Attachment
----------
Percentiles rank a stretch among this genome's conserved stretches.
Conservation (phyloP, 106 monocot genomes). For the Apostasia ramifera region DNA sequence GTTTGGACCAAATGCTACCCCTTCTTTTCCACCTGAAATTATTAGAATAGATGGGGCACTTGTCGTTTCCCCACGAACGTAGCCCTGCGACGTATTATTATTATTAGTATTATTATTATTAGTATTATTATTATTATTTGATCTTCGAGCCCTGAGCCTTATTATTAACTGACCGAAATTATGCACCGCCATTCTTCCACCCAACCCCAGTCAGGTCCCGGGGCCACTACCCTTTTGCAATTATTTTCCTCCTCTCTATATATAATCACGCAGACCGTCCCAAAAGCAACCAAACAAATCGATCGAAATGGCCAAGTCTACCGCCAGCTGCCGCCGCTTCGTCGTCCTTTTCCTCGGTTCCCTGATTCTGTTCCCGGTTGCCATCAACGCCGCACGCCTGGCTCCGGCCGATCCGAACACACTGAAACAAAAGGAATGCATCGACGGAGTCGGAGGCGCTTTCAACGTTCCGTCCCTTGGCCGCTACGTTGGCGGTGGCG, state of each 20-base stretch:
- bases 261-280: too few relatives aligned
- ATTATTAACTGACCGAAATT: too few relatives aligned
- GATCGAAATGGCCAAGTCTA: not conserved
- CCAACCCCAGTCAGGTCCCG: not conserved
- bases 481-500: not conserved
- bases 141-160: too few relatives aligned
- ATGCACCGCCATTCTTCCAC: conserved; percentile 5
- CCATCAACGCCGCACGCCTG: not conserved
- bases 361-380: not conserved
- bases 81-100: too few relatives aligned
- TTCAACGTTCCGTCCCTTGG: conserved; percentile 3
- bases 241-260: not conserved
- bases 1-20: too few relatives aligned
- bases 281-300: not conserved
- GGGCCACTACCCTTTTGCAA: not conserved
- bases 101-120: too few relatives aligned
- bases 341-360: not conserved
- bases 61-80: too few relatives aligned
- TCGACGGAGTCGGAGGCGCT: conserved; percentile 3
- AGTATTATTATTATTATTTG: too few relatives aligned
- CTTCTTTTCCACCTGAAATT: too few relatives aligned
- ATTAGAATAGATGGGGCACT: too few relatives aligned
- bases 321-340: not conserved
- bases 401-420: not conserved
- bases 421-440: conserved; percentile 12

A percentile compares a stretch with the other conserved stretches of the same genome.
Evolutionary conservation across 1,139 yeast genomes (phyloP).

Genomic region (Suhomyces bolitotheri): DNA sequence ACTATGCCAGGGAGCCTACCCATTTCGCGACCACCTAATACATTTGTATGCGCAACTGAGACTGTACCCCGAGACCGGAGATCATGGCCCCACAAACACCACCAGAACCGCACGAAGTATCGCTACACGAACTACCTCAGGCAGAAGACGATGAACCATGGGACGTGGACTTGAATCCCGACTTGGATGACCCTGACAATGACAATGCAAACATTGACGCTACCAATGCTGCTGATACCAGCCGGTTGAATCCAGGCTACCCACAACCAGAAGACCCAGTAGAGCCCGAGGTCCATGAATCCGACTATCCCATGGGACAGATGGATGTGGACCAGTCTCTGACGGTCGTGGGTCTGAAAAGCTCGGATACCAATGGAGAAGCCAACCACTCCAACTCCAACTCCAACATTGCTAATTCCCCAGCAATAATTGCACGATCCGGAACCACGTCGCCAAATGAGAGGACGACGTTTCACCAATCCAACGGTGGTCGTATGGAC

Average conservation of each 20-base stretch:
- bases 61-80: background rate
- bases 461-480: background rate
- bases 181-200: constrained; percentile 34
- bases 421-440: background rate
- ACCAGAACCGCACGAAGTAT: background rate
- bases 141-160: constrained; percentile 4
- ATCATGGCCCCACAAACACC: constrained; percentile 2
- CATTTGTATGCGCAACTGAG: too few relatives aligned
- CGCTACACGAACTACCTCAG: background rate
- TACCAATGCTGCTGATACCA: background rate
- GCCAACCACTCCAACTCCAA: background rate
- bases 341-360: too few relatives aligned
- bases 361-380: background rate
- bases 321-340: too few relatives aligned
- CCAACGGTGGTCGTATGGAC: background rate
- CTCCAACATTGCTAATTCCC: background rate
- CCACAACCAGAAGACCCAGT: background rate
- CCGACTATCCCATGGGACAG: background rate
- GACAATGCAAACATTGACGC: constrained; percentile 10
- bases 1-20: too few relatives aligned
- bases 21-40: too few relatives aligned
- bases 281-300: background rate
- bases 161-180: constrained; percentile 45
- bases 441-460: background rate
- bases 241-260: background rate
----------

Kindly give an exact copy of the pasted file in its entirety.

Percentiles rank a stretch among this genome's conserved stretches.
Conservation (phyloP, 106 monocot genomes). For the Apostasia ramifera region DNA sequence GTTTGGACCAAATGCTACCCCTTCTTTTCCACCTGAAATTATTAGAATAGATGGGGCACTTGTCGTTTCCCCACGAACGTAGCCCTGCGACGTATTATTATTATTAGTATTATTATTATTAGTATTATTATTATTATTTGATCTTCGAGCCCTGAGCCTTATTATTAACTGACCGAAATTATGCACCGCCATTCTTCCACCCAACCCCAGTCAGGTCCCGGGGCCACTACCCTTTTGCAATTATTTTCCTCCTCTCTATATATAATCACGCAGACCGTCCCAAAAGCAACCAAACAAATCGATCGAAATGGCCAAGTCTACCGCCAGCTGCCGCCGCTTCGTCGTCCTTTTCCTCGGTTCCCTGATTCTGTTCCCGGTTGCCATCAACGCCGCACGCCTGGCTCCGGCCGATCCGAACACACTGAAACAAAAGGAATGCATCGACGGAGTCGGAGGCGCTTTCAACGTTCCGTCCCTTGGCCGCTACGTTGGCGGTGGCG, state of each 20-base stretch:
- bases 261-280: too few relatives aligned
- ATTATTAACTGACCGAAATT: too few relatives aligned
- GATCGAAATGGCCAAGTCTA: not conserved
- CCAACCCCAGTCAGGTCCCG: not conserved
- bases 481-500: not conserved
- bases 141-160: too few relatives aligned
- ATGCACCGCCATTCTTCCAC: conserved; percentile 5
- CCATCAACGCCGCACGCCTG: not conserved
- bases 361-380: not conserved
- bases 81-100: too few relatives aligned
- TTCAACGTTCCGTCCCTTGG: conserved; percentile 3
- bases 241-260: not conserved
- bases 1-20: too few relatives aligned
- bases 281-300: not conserved
- GGGCCACTACCCTTTTGCAA: not conserved
- bases 101-120: too few relatives aligned
- bases 341-360: not conserved
- bases 61-80: too few relatives aligned
- TCGACGGAGTCGGAGGCGCT: conserved; percentile 3
- AGTATTATTATTATTATTTG: too few relatives aligned
- CTTCTTTTCCACCTGAAATT: too few relatives aligned
- ATTAGAATAGATGGGGCACT: too few relatives aligned
- bases 321-340: not conserved
- bases 401-420: not conserved
- bases 421-440: conserved; percentile 12

A percentile compares a stretch with the other conserved stretches of the same genome.
Evolutionary conservation across 1,139 yeast genomes (phyloP).

Genomic region (Suhomyces bolitotheri): DNA sequence ACTATGCCAGGGAGCCTACCCATTTCGCGACCACCTAATACATTTGTATGCGCAACTGAGACTGTACCCCGAGACCGGAGATCATGGCCCCACAAACACCACCAGAACCGCACGAAGTATCGCTACACGAACTACCTCAGGCAGAAGACGATGAACCATGGGACGTGGACTTGAATCCCGACTTGGATGACCCTGACAATGACAATGCAAACATTGACGCTACCAATGCTGCTGATACCAGCCGGTTGAATCCAGGCTACCCACAACCAGAAGACCCAGTAGAGCCCGAGGTCCATGAATCCGACTATCCCATGGGACAGATGGATGTGGACCAGTCTCTGACGGTCGTGGGTCTGAAAAGCTCGGATACCAATGGAGAAGCCAACCACTCCAACTCCAACTCCAACATTGCTAATTCCCCAGCAATAATTGCACGATCCGGAACCACGTCGCCAAATGAGAGGACGACGTTTCACCAATCCAACGGTGGTCGTATGGAC

Average conservation of each 20-base stretch:
- bases 61-80: background rate
- bases 461-480: background rate
- bases 181-200: constrained; percentile 34
- bases 421-440: background rate
- ACCAGAACCGCACGAAGTAT: background rate
- bases 141-160: constrained; percentile 4
- ATCATGGCCCCACAAACACC: constrained; percentile 2
- CATTTGTATGCGCAACTGAG: too few relatives aligned
- CGCTACACGAACTACCTCAG: background rate
- TACCAATGCTGCTGATACCA: background rate
- GCCAACCACTCCAACTCCAA: background rate
- bases 341-360: too few relatives aligned
- bases 361-380: background rate
- bases 321-340: too few relatives aligned
- CCAACGGTGGTCGTATGGAC: background rate
- CTCCAACATTGCTAATTCCC: background rate
- CCACAACCAGAAGACCCAGT: background rate
- CCGACTATCCCATGGGACAG: background rate
- GACAATGCAAACATTGACGC: constrained; percentile 10
- bases 1-20: too few relatives aligned
- bases 21-40: too few relatives aligned
- bases 281-300: background rate
- bases 161-180: constrained; percentile 45
- bases 441-460: background rate
- bases 241-260: background rate